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Tag: Friendship

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  • Flee to Be Me

    By Howard Nemetz

    November 18, 2004 | 7:00 pm

    What is a friend? When I was a kid, the requirements were none too stringent. Is he in my class? Can I ride my bicycle to his house? Do his parents have any insane "not too much candy before dinner" rules?

    As I got older, other factors became more important. Do we root for the same...

  • We Have an Obligation to Speak Out

    By M.J. Rosenberg

    March 25, 2004 | 7:00 pm

    The major reason many American supporters of Israel line up behind the policies of the Israeli government is that they do not want to be in the position of second guessing the Israelis. The feeling is that they live there and have to bear the consequences of whatever policy Israel...

  • Evangelicals Are Not Our ‘Natural Allies’

    By Arlene Stein

    March 18, 2004 | 7:00 pm

    A few years ago, a few moderate American Jewish leaders tried to allay Jewish fears that the Christian right was a threat.

    American Jews had it wrong, they said -- former Christian Coalition leader Ralph Reed, the Rev. Pat Robertson and their ilk really were quite nice, even...

  • 100 Lessons

    By Rabbi Elazar Muskin

    December 11, 2003 | 7:00 pm

    While studying for rabbinic ordination at Yeshiva University in the late '70s, I was at the main study hall dedication where the late Rabbi Joseph B. Soloveitchik spoke, honoring the great philanthropist, Joseph Gruss, who underwrote the project.

    On that occasion, Rabbi Soloveitchik...

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  • In Sickness and in Taffeta

    By Carin Davis

    November 13, 2003 | 7:00 pm

    As a woman prepares to say "I do," her friends prepare to stand by her side in purple puffy dresses and lavender dyed shoes. In sickness and in health, in velour and in taffeta, in chartreuse and in lemon. As her bridesmaids, they will participate in a tradition that may be as old as...

  • Wrestling With Family

    By Ric Drasin

    October 23, 2003 | 8:00 pm

    Yes, it's true. I was raised as an Orthodox Jew -- in Bakersfield no less. My parents were very strict about going to temple and observing the holidays and religion. But Dad also used to take me to the local wrestling matches when I was around 10. He got a kick out of watching the...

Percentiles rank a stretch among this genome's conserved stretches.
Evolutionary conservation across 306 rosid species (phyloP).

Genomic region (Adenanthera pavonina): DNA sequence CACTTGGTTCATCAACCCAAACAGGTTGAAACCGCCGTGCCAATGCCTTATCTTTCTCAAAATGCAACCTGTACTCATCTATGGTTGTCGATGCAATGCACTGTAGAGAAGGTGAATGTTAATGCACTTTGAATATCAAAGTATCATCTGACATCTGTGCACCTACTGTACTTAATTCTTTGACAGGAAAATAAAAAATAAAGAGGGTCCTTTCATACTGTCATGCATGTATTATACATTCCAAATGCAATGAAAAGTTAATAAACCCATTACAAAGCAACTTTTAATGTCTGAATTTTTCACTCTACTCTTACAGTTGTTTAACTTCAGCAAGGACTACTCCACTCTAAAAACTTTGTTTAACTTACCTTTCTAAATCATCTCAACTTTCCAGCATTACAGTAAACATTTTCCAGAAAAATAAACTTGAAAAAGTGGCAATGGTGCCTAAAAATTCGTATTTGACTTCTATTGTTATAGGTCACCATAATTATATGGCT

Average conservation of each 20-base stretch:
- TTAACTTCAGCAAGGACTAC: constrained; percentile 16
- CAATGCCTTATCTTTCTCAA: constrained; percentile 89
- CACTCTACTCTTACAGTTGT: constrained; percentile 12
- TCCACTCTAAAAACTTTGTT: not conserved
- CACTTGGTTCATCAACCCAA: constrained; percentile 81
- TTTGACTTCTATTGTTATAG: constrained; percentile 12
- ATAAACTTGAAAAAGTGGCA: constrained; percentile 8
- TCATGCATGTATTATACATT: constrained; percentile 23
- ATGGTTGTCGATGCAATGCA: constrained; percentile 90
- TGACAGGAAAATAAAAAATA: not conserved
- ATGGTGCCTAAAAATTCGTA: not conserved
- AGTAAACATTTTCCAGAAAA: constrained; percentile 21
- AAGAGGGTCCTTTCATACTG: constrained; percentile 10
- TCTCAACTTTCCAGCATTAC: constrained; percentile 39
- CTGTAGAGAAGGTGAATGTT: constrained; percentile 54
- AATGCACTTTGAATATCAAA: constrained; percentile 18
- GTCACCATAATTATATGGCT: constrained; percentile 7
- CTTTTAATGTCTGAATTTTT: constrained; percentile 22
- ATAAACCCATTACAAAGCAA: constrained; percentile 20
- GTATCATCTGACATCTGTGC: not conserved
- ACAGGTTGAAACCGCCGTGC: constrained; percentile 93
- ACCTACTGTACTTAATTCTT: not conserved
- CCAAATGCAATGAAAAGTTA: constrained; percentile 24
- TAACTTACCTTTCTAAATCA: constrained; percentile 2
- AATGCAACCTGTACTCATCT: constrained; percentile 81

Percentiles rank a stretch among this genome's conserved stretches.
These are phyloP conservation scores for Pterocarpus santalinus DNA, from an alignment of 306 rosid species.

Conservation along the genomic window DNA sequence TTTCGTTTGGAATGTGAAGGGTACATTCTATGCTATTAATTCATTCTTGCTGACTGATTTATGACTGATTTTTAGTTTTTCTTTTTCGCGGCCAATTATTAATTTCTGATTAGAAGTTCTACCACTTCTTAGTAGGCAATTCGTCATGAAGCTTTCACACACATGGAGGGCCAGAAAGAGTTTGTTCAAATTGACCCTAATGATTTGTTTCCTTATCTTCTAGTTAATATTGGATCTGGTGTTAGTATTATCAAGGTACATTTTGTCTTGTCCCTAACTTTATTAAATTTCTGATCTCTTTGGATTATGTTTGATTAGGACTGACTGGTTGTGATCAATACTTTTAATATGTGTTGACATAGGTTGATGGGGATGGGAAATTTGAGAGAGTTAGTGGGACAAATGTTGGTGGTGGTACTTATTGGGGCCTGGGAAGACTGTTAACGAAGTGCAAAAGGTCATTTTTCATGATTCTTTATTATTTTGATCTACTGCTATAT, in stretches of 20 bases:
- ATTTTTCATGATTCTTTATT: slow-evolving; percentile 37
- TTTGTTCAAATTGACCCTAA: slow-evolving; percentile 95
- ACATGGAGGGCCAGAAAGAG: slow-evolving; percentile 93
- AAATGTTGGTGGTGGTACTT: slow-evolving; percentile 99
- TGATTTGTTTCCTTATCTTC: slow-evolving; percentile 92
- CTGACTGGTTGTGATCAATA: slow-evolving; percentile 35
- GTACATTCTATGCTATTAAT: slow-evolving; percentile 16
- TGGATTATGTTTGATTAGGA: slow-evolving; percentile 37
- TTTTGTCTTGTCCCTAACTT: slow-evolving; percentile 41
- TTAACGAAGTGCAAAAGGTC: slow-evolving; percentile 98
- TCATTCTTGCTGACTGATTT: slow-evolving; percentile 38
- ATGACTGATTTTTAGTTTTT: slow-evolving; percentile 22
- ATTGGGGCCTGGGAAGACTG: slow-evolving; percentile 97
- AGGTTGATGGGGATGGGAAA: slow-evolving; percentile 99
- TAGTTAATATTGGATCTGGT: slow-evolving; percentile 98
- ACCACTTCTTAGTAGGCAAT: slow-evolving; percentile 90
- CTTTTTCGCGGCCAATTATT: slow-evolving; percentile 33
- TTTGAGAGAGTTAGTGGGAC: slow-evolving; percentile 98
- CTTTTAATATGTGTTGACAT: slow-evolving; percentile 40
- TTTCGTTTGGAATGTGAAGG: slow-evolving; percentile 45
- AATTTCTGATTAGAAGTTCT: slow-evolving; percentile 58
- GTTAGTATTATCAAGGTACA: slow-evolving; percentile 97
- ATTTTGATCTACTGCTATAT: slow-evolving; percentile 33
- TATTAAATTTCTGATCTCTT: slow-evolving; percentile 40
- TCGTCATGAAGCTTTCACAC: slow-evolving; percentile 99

• Should We Shun 80 Million Friends of Israel?

    By Rabbi Steven Weil

    September 25, 2003 | 8:00 pm

    One of the more unusual characters in Jewish literature appears in the Book of Esther. The palace guard Charbonah originally plays a part inHaman's conspiracy to slaughter the Jews and dispossess 0them of their property. But somewhere along the way, he experiences a change of heart,...

  • Right Place, Right Time

    By Rabbi Ben-Tzion Kravitz

    August 28, 2003 | 8:00 pm

    It was Sunday afternoon, July 6, 2003, and I was approaching the end of a successful three-week mission to Israel dedicated to responding to a new wave of missionary activity. In addition to lectures, news interviews and meetings with government officials, my colleagues and I...

  • 7 Days In Arts

    June 12, 2003 | 8:00 pm

    Saturday



    A documentary about an old-age home. Sound like a snoozefest? Au contraire! More like the IFP's L.A. Film Fest. By showing the lives of Lucille Alpert, 95, and Irja Lloyd, 81, two spitfire old ladies living in a politically progressive L.A. retirement home, today's film...

  • Kids Page

    By Abby Gilad

    June 5, 2003 | 8:00 pm

    RUTH, A TRUE FRIEND

    On Shavuot, we read the Book of Ruth. Even though Ruth's husband died, she decides not to desert her mother-in-law, Naomi, who has lost her husband and two sons. Ruth leaves her home in Moab to accompany Naomi back to Israel. She cares for Naomi and goes to...

  • Classic ‘Nathan’ Takes Modern Turn

    By Naomi Pfefferman

    May 22, 2003 | 8:00 pm

    In Gotthold Ephraim Lessing's "Nathan the Wise," now at the Lillian Theater, a bloody war ravages the Middle East. Jerusalem is the flashpoint.

    But the setting isn't modern-day Israel; it's the Third Crusade in 1192.

    If Lessing's 18th-century German classic feels contemporary, it is...

  • Bond of Friendship

    By Amanda Siembieda

    May 1, 2003 | 8:00 pm

    Most would argue that a couple thousand miles is a large enough gap to keep distance between people. Ten days and two groups of

    complete strangers put this notion to shame.

    For weeks, a group of nine of American teenagers anticipated the arrival of 10 Israeli students, who came...

  • The Set Up

    By Dave Kessler

    March 27, 2003 | 7:00 pm

    I just received e-mail today from a former Akiba Hebrew Academy classmate letting me know that she tried to set me up with an "attractive, Jewish writer" from our hometown, but she unfortunately just moved back to New York.

    The Zoloft must have finally kicked in, otherwise I...

  • Ask Wendy

    By Wendy Belzberg

    February 13, 2003 | 7:00 pm

    An Unreasonable Invite?



    Dear Wendy,

    My wife and I recently had a falling out with very close friends whom we've known for over 40 years. When their daughter became engaged, they told us early on that, for budgetary reasons, our children would not be invited to the wedding. We...

  • Stepping Out

    By Debbie L. Sklar

    October 3, 2002 | 8:00 pm

    Time does move on.

    When Irwin Greenfield's wife died 16 years ago, he figured he had two choices: either stay alone behind closed doors curled up on his couch or get out and mingle with the rest of the world. He chose the latter, and he hasn't looked back.